YEREVAN, January 15. /ARKA/. The reopening of roads and railways in the South Caucasus region may lead to the expansion of Turkish goods and capital to the Armenian market, Director of Ameria Management Advisory company Tigran Jrbashyan said on Friday.
On January 11, the presidents of Russia and Azerbaijan Vladimir Putin and Ilham Aliyev and Armenian Prime Minister Nikol Pashinyan signed a statement that calls for reopening of all transport communications in the South Caucasus region.
The parties also agreed on creating a trilateral working group under the joint chairmanship of deputy prime ministers of Azerbaijan, Armenia and Russia to deal with that issue.
“We must take into account that the reopening of roads and consequently, changing the rules of the game would become an external shock for the economies of Armenia and Azerbaijan, Turkey and Georgia, Iran and Russia,” Jrbashyan said.
According to him, there are economic modeling mechanisms, which can be used to assess the potential impact of such a move.
He referred to a 2005 study, when the possibility of opening the border with Turkey was considered, saying the study showed that opening of the border would reduce transportation costs by eliminating Georgia’s monopoly in this area.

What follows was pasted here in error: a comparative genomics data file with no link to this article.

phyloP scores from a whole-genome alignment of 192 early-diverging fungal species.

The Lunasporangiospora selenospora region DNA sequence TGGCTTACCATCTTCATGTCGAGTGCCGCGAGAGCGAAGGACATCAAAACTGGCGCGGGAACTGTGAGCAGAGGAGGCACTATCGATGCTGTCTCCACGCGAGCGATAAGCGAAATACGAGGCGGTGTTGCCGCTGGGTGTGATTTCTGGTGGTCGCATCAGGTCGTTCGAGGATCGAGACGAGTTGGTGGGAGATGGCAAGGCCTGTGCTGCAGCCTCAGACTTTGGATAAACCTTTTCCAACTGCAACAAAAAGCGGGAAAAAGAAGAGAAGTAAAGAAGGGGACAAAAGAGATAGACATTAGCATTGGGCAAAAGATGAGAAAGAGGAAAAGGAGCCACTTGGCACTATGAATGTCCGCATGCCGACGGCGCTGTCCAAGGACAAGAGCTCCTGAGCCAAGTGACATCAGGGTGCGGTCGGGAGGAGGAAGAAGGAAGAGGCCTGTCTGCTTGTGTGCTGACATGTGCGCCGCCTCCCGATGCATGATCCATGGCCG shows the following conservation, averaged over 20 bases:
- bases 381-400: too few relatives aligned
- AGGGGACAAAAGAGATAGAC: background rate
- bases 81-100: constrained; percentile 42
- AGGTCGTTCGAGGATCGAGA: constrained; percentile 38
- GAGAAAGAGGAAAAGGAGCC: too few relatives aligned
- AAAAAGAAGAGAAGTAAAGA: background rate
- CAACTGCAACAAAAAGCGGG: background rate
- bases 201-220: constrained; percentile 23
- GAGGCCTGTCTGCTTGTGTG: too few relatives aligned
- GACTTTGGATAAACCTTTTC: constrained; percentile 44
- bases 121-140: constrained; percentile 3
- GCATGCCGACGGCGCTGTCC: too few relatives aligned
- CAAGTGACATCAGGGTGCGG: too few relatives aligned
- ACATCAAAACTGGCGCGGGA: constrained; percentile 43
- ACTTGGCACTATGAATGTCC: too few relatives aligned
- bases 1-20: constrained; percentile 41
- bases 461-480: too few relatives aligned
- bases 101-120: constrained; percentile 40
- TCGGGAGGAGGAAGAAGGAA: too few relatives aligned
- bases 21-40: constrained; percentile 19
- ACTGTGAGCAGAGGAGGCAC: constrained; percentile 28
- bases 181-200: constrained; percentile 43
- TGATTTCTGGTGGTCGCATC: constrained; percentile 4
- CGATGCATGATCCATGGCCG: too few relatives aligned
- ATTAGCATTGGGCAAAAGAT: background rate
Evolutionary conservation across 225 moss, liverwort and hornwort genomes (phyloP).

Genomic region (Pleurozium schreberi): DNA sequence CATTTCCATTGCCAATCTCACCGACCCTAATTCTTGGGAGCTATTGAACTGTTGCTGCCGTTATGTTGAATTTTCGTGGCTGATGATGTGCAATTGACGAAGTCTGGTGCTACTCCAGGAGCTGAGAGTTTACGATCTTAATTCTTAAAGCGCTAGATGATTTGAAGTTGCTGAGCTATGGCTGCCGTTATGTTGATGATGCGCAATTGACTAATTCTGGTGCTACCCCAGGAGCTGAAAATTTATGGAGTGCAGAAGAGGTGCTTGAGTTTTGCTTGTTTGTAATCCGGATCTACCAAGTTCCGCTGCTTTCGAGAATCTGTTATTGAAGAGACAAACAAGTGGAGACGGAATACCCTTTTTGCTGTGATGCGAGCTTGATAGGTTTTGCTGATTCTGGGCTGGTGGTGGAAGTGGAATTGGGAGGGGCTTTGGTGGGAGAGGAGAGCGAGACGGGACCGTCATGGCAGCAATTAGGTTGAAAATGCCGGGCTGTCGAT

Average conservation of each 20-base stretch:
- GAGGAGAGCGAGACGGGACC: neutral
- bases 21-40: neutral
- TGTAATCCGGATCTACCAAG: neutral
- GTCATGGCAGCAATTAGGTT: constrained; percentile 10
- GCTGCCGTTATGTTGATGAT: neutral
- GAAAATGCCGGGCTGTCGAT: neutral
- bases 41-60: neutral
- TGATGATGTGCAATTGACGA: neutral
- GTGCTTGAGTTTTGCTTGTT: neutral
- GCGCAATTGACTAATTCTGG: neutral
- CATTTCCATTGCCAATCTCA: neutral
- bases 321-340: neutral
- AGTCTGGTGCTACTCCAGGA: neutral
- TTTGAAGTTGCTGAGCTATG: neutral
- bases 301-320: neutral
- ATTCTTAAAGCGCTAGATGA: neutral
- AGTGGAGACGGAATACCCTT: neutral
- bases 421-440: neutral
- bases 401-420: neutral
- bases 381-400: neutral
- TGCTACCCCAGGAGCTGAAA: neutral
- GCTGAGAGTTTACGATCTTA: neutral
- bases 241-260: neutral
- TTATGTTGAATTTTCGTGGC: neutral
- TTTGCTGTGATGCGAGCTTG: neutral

The open roads would also provide Armenian business people with access to Turkish Black Sea ports, which are more convenient than the Georgian port of Poti, as well as to the Mediterranean Sea ports.
“According to that study, open roads would result in 1.5% GDP growth in a three-year context. I think that the reopening of roads would not yield tangible benefits in the short term, except for the reduction of transportation costs. Therefore, any tangible result would come in the long term,” Jrbashyan said.
As for the railway construction between Azerbaijan and its exclave Nakhichevan Jrbashyan said Azerbaijan needs it for the restoration of the regions that came under its control after the latest war.
It is also logical for Armenia to have an open Turkish border, which is more important for it since Armenia would get the opportunity to use the railway and become part of a large route from Georgia to Iran.
However, according to him, all this needs a serious assessment, and both the authorities and the expert community are not yet ready for specific economic discussions.
“It is very important to correctly assess our positions, risks and opponents and their motivation. It is necessary to understand the strong and weak points. The threat of expansion of Turkish goods is overestimated in our country,” Jrbashyan said.
According to him, the only change as a result of the unblocking of roads will be that Turkish exporters will pay less to Georgian intermediaries for deliveries to Armenia and goods will become cheaper.
“Expansion of capital is also possible, since Turkey has good conditions for subsidizing agriculture, which Armenia does not have, as a result, their goods are more competitive,” Jrbashyan said.
According to him, the analysis shows that the greatest risk for Armenia is the option of connecting the territory of Nakhichevan with Turkey bypassing Armenia.